When carrying out the embryo thawing process, sticking strictly to the times established is crucial. Otherwise, the embryonic cells may be damaged, and the embryo might not be able to survive the process.
Before carrying out a frozen embryo transfer, the embryos must be thawed a couple of hours earlier, and determine whether they have actually been able to survive or not.
In general, embryo thawing is performed on the day of the embryo transfer, specifically a few hours earlier to check the state of the embryo. Aside from that, the transfer is carried out as if it was a fresh cycle.
Fresh IVF cycles have slightly higher success rates than with frozen embryos. But, in spite of that, frozen embryos are able to continue their development with normality, attach to the uterus, and most importantly, lead to the birth of a healthy baby.
According to statistical data published by the Spanish Fertility Society (SEF) back in 2015, while the pregnancy rates with fresh embryos were 36.4%, with frozen embryos they reached 35.8%.
This rate does not include those embryos that are unable to survive the freezing-thawing process, though. So, in short, even though there is little difference between them, one should keep in mind that a pregnancy is achieved in 33.6% of the cases per embryo thawing.
On the other hand, the pregnancy rates per fresh blastocyst embryo transfer is 46.9%, which is slightly higher than the pregnancy rate per frozen embryo transfer (41.5%).
Achieving a pregnancy after a frozen embryo transfer is dependent on these factors:
- The survival rate of embryos post thawing
- Embryo quality and their growth potential
- Endometrial receptivity at the time of the transfer
As explained above, the survival rate of embryos post thaw is high, which proves that they can remain intact. For this to be possible, it is material that the lab has a high-quality vitrification program, and that the staff is careful enough when conducting the procedure.
Embryo vitrification can cost around $1,000 on average. In Spain, for example, a common destination country for fertility patients, the cost ranges between €350 and €600, depending on the clinic chosen. To this basic fee, we should add the storage fees, since storing the embryos in liquid nitrogen implies a cost for the fertility clinic.
If you are considering cryopreserving your gametes or embryos to have a baby in the future, we recommend that you use "The Calculator". In 3 simple steps, it will show you a list of clinics that fit your preferences and meet our strict quality criteria. Moreover, you will receive a report via email with useful tips to visit a fertility clinic for the first time.
Also, the report will inform you about the promotions or special prices that the clinics selected offer so you can benefit from them as well.
So, in short, storing the embryos is a service paid by patients, typically on an annual basis, and may add up to $500-$800 per year. Some clinics include the first year of storage in the cost of embryo vitrification.
Moreover, the thawing process and the subsequent frozen embryo transfer can cost $1,000-$2,000 or more. To this, one should add about $400 from the medications to prepare the endometrial lining.
FAQs from users
Does the embryo vitrification technique have any disadvantage?
For many years, freezing of embryos was performed using a “slow-freeze” method. Over the last decade, the technique of vitrification has replaced slow-freeze. The former process involves a rapid freeze method which is very important for oocyte (egg) freezing. Due to the high wáter content of oocytes, the slow freeze method cause crystals to form within the oocytes resulting in suboptimal outcomes.
Vitrification improves all outcomes with embryos and oocytes including survival percentage. Any freezing methods have the disadvantage of the risk of loosing embryos due to post thaw survival, storage tank failure, embryo tolerance for freezing due to patient age, related factor sor the skills of the Embryologist. Currently, there is no known disadvantage unique to the use of vitrification.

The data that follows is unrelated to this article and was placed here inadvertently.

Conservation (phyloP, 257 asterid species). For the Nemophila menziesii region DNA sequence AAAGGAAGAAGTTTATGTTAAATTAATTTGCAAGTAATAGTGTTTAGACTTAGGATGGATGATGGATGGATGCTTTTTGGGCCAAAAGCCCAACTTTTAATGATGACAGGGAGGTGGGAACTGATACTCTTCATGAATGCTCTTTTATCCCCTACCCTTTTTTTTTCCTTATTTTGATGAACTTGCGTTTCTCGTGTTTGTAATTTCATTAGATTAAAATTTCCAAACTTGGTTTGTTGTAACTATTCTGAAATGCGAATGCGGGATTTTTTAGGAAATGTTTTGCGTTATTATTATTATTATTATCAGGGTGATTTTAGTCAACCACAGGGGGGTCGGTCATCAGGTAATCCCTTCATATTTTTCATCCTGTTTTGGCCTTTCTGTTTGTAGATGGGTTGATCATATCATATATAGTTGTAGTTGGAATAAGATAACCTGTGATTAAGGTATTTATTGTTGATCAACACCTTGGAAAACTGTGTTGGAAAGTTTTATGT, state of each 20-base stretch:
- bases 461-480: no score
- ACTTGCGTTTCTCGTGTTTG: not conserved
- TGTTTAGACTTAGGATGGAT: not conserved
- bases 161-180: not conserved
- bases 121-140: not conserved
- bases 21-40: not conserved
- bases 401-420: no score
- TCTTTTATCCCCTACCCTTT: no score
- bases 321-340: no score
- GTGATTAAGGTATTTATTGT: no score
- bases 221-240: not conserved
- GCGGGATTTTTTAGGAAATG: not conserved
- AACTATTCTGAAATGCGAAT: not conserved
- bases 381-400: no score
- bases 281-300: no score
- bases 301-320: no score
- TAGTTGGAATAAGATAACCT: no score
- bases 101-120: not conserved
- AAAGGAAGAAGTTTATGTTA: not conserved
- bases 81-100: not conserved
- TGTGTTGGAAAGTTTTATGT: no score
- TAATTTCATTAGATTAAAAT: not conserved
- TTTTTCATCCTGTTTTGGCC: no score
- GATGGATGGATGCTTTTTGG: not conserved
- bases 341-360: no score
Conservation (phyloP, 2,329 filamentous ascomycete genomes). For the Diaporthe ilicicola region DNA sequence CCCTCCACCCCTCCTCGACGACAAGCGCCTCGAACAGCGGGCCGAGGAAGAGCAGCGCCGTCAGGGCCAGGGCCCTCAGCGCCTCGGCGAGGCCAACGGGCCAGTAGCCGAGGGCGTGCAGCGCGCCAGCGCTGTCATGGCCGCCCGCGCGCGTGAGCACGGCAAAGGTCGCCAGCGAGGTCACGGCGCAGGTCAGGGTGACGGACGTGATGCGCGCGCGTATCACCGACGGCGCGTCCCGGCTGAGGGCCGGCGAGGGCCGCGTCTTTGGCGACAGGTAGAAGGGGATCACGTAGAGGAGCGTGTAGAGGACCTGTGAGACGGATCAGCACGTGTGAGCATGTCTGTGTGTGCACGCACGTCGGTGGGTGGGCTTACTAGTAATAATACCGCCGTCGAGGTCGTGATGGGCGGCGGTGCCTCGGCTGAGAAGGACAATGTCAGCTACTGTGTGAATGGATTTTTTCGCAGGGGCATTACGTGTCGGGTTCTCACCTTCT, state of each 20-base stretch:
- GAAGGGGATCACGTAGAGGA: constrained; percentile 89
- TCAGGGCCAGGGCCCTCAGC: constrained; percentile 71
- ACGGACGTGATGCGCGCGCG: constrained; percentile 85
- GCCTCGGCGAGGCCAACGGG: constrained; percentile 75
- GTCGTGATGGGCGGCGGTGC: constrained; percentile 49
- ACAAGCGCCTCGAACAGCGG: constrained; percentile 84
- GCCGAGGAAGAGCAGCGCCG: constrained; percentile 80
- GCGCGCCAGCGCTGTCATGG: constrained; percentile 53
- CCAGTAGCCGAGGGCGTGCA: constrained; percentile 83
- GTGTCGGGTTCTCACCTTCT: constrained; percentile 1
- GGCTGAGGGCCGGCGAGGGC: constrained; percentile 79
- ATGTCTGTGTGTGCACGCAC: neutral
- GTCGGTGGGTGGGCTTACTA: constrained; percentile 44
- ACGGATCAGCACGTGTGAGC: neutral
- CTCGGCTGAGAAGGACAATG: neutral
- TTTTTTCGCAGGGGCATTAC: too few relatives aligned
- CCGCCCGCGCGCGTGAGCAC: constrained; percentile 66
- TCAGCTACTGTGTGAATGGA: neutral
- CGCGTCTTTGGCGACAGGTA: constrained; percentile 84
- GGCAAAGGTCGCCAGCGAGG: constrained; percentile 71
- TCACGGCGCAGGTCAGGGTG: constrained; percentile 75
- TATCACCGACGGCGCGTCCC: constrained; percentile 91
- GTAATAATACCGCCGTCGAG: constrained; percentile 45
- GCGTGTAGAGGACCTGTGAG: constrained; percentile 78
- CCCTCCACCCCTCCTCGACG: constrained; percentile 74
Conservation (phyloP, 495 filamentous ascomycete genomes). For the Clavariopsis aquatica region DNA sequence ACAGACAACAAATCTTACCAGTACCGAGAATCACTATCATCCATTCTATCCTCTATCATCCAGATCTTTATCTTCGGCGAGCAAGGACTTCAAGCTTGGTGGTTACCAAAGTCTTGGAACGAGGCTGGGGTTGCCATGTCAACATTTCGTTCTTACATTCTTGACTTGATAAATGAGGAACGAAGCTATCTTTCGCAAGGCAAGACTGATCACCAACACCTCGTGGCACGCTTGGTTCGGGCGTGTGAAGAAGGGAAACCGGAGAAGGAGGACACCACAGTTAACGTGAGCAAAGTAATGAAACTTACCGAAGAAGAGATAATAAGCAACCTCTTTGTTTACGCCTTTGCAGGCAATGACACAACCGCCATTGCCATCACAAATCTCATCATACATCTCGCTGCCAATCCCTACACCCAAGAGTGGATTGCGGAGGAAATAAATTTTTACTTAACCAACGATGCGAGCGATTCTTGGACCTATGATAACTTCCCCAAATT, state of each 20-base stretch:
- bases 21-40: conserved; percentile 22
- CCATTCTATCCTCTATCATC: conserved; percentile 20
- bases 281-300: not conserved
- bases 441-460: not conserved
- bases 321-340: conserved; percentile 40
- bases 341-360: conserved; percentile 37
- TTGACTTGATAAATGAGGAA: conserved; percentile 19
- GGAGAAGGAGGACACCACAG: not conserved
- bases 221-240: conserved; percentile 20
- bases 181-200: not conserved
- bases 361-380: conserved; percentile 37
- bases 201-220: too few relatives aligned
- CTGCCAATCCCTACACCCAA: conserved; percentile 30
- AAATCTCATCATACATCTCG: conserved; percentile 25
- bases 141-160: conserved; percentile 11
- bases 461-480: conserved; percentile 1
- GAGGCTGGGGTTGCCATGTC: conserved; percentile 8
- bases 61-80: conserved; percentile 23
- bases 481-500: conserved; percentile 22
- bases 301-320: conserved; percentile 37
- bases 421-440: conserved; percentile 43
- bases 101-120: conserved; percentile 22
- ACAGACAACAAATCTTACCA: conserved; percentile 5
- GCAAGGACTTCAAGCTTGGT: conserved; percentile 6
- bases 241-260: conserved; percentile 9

Can you freeze class C embryos?
Absolutely yes. However, class C embryos present lower implantation rates than class A and B embryos, as their development was inadequate, or they present certain characteristics that may compromise their viability to some extent.
Since the quality of these embryos is poor, in most cases they are cultured for a few days in order to monitor their development. If they grow adequately, they could be cryopreserved. However, if their development stopped, they would be discarded and qualified as unviable.
What are the differences between embryo vitrification and freezing?
Embryo freezing is actually the method used before the vitrification technique was discovered. It was a slow, progressive process that could last up to 2-3 hours. The survival rates were not too high due to the damage caused to the embryos by ice crystals. Although it allowed day 2-3 embryos to be frozen, blastocysts were unable to survive.
Embryo vitrification, conversely, is a ultra rapid procedure that can last just a few minutes, and most importantly, it allows for blastocysts to be cryopreserved as well. This technique is not harmful for the embryos, since it prevents the formation of ice crystals.
You may also enjoy some further information reading this: Cryopreservation & Vitrification of Embryos, Sperm & Eggs.
Suggested for you
As explained above, embryo vitrification is a basic technique nowadays in all IVF labs. Whenever there are unused embryos available, they are cryopreserved for later use. Read more: What Is the Fate of Unused IVF Embryos?
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Gardner D, Rizk B, Falcone T. Human Assisted Reproductive Technology. Cambridge University Press 2011.
José Remohi. Manual práctico de esterilidad y reproducción humana: aspectos clínicos. McGraw-Hill Interamericana de España S.L., 2007
Sociedad Española de la Fertilidad (SEF). Libro Blanco Sociosanitario. La Infertilidad en España Situación Actual y Perspectivas. Imago Concept & Image Development 2011.
Z. BenRafael, Neri Laufer, Shlomo Mashiach, Joseph G. Advances in Assisted Reproductive Technologies Schenker Springer Science & Business Media, 6 dic. 2012.